53 Severe Storms Nowcasting over the New York metropolitan area

Monday, 7 January 2013
Exhibit Hall 3 (Austin Convention Center)
Ali Zahraei, NOAA-CREST Center - City College (CCNY) of the City University of New York (CUNY), New York, NY; and S. Mahani and R. Khanbilvardi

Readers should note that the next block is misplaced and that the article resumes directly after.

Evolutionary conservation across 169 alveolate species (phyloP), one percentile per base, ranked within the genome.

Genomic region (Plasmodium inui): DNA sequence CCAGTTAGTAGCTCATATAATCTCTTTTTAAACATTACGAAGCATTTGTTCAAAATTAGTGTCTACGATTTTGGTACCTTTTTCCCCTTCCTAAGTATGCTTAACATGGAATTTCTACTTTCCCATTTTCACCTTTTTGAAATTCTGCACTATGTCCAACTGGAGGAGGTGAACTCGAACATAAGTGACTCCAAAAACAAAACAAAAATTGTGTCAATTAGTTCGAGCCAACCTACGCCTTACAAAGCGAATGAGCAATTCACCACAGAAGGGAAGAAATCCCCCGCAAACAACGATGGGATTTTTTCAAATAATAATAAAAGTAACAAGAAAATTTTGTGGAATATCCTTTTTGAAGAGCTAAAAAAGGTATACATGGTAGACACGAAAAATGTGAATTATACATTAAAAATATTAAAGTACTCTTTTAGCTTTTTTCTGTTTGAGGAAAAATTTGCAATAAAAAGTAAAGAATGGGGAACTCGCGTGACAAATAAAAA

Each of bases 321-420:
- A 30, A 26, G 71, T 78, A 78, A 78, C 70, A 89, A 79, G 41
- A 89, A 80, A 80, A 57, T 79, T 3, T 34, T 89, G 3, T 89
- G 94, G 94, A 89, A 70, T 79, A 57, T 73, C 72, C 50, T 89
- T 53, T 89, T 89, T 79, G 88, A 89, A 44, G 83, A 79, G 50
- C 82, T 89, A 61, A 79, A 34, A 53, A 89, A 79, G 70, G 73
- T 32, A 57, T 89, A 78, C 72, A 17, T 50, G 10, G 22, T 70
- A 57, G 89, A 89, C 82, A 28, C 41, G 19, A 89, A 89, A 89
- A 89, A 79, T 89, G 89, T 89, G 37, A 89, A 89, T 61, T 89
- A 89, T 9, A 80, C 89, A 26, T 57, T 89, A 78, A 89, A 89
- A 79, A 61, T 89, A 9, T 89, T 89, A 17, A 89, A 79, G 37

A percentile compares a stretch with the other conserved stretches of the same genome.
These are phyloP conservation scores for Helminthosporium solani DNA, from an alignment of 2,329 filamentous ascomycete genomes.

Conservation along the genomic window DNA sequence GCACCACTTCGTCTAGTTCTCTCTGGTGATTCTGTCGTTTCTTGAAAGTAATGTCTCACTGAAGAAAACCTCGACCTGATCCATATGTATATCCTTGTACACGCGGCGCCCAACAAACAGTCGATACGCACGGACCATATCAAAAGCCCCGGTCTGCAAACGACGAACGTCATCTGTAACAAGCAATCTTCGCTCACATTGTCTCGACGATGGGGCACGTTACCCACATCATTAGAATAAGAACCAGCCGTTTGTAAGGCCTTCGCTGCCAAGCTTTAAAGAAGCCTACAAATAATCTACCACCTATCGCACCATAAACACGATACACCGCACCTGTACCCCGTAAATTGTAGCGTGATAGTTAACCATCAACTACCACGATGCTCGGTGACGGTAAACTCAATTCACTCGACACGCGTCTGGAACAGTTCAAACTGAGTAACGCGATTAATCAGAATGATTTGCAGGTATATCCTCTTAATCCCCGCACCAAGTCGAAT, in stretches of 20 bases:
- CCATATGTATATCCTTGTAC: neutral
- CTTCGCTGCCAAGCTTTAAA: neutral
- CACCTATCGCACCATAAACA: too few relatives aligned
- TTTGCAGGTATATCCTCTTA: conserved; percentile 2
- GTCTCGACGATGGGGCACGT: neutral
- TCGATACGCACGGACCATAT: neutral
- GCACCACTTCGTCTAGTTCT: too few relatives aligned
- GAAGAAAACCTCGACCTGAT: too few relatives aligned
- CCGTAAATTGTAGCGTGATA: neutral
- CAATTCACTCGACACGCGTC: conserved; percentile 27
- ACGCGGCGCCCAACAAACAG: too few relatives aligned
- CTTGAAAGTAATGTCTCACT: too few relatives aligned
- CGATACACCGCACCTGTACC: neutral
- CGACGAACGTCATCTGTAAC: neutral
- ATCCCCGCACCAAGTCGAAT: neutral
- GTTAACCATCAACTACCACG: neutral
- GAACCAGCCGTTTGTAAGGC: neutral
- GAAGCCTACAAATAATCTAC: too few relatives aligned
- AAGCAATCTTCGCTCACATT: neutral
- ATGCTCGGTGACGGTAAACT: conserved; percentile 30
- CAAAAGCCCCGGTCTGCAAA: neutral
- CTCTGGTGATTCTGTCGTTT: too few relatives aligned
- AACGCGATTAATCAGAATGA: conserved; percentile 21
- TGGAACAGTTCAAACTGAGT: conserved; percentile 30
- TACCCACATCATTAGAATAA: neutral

Nowcasting severe storms and catastrophic events such as extreme rainfall has a broad range of applications including: flood prediction, severe storms warning, and navigation purposes. This study evaluates the predictability of convective storms and associated extreme phenomena within storms lifecycle over the New York metropolitan area. As the most populous area in the U.S, with low-level lands, and significant air traffic, the New York metropolitan area has been continuously suffering from severe storms. The current research proposes a framework to provide short-term precipitation forecasting using extrapolation-based models such as a newly developed Pixel-Based Nowcasting algorithm (PBN), PERCAST (PERsian-foreCAST), NOAA's Warning Decision Support System-Integrated Information (WDSS-II) which all work with remote sensing observations, along with high resolution Numerical Weather Prediction (NWP) models. The ground-based radar observations have been used to verify the skill of nowcasting models. Different verifications metrics including probability of detection and false alarm ratio have revealed pros and cons of models. It is shown that extrapolation-based models have robust capabilities in providing very short-term forecasting. Even though forecasting skill is affected during storms initiation, overall, they demonstrate promising performance to provide short-term prediction. Considering storm growth and decay factor, it can improve the predictability of convective storms up to 20% in regards to verification metrics.
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